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COP27: ‘We are on a highway to climate hell’ Guterres warns

08 November 2022

Nations are divided over climate reparations, Joe Ware reports from Sharm el-Sheikh


Heads of government at the COP27 climate summit in Sharm el-Sheikh, Egypt, on Monday

Heads of government at the COP27 climate summit in Sharm el-Sheikh, Egypt, on Monday

“WE ARE on a highway to climate hell with our foot on the accelerator.” This was how the secretary-general of the United Nations, António Guterres, opened the COP27 climate summit in Sharm el-Sheikh, Egypt, on Monday. The talks began after a series of climate disasters around the world and an extreme European heatwave this summer (News, 22 July).

On the minds of many at the summit have been the devastating floods in Pakistan, which affected 33 million people (News, 2 September). The Prime Minister, Rishi Sunak, said, when faced with images of Pakistan ravaged by the floods, that it was “morally right” for countries to “honour our promises” on climate change. In his speech, however, he stopped short of backing calls from developing countries, led by Pakistan, for a special “loss and damage” fund that would compensate communities suffering from permanent climate impacts (News, 30 September).

Christian Aid’s global-advocacy lead, Mariana Paoli, said: “Rishi Sunak cannot claim to be a green leader whilst ignoring the plight of the most vulnerable. His Government’s move to cut the UK’s aid budget will hurt the world’s poorest people at a time when they need help the most. Without serious climate finance, and a loss-and-damage mechanism, COP27 cannot be a success.”

AlamyRishi Sunak addresses the COP27 climate summit, on Monday

Mr Sunak announced that the UK would be spending £1.5 billion on climate adaptation; it was not an announcement of new money, however, but specified how a section of the UK’s previously announced £11.6 billion for climate finance would be spent.

The Prime Minister of Barbados, Mia Mottley, railed against the lack of progress made on a loss-and-damage fund. She said of the recent record profits of fossil-fuel companies: “How do companies make $200 billion in profits in the last three months and not expect to contribute at least ten cents on every dollar to a loss-and-damage fund? This is what our people expect.”

On Saturday, the day before COP27 began, a statement from the Archbishop of Canterbury said: “As global leaders gather at COP27, the world holds its breath. A world which has this year suffered further catastrophic flooding, drought, heatwaves and storms. A world already in crisis. A world which knows that we are perilously near the point of no return.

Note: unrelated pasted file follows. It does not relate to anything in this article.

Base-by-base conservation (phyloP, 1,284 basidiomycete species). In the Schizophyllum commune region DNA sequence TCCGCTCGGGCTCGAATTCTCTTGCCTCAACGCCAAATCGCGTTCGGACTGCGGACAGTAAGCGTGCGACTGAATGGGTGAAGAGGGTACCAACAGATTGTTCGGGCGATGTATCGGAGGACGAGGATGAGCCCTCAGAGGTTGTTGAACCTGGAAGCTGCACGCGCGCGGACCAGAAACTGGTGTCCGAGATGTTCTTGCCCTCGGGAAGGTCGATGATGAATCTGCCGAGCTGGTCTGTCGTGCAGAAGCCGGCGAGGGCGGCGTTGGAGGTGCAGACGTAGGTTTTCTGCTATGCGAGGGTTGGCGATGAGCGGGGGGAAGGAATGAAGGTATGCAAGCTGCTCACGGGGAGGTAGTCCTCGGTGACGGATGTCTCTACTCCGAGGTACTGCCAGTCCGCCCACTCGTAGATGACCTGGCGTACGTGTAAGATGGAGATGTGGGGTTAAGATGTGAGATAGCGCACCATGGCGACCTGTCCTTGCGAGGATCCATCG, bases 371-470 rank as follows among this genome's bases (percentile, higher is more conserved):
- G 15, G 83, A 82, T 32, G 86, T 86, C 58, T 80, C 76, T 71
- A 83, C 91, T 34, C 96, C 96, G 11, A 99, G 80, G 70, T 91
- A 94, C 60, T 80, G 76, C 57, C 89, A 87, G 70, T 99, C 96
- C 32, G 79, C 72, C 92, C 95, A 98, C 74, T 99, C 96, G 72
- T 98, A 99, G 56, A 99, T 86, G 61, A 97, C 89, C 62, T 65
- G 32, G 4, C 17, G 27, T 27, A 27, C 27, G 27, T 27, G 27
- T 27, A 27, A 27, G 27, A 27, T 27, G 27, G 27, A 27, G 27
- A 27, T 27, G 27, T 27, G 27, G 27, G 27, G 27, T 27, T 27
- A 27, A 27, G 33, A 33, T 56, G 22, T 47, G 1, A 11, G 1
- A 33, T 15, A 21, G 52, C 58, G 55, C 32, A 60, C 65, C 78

“I’ve seen this myself just recently in Australia, whose great wealth is no protection against the flooding in New South Wales [News, 21 October]. And if it can happen in one of the most prosperous parts of the world, how much more devastating in one of the poorest, like South Sudan, where more flooding has led to food insecurity, hunger, and malnutrition.”

He continued: “God calls us to embrace justice. Christian scripture describes how we share in the ‘renewed creation of heaven and earth with justice’ (2 Peter 3.13). Let justice flow so that we see human lives and hope restored, and the life of the earth itself protected and renewed.”

Albin HillertThe Bishop of Panama, the Rt Revd Julio Ernesto Murray Thompson, with young delegates from the Lutheran World Federation at the summit, among them Fatima Reyna from El Salvador

Faith leaders around the world have joined in calling for a Fossil Fuel Non-Proliferation Treaty, named after a similar agreement to curb the spread of nuclear weapons in the 20th century.

The faith leaders have joined 101 Nobel Laureates, 3000 scientists, 1750 civil-society organisations, and 500 parliamentarians from Africa, Asia, Europe, and the Americas who want to see an immediate end to new fossil-fuel projects. Frances Namoumou, of the Pacific Conference of Churches, said: “Pacific Islanders face a climate emergency which is an existential threat. We must stop what threatens us and protect those who are most vulnerable. It is the only decent thing to do.”

On Wednesday at COP27, Christian Aid published a study outlining the scale of the economic harm that climate change poses to African countries. The report showed that, under current policies, which would result in 2.7°C of global heating by 2100, African countries would see an average drop in their GDP of 64 per cent by the end of the century. And even if emissions are cut enough for global temperature rise to be limited to 1.5°C, the study shows that African countries face a GDP reduction of 34 per cent.

Oliver Pearce, the report’s author, said: “These findings are stark and deserve to act as a wake-up call to leaders of all countries about the economic devastation African countries face unless we put the brakes on our rising emissions.

“Even if we limit global heating to 1.5°C, this report shows that African nations will still suffer substantial economic harm, underlining the need for much greater financial support for people who face permanent harm from climate change.”

Joe Ware is a senior climate journalist at Christian Aid.

Albin HillertOne of the many protests urging a complete stop to all forms of support for fossil fuels, held on Wednesday outside the venue of the United Nations climate-change conference in Sharm El-Sheikh, Egypt

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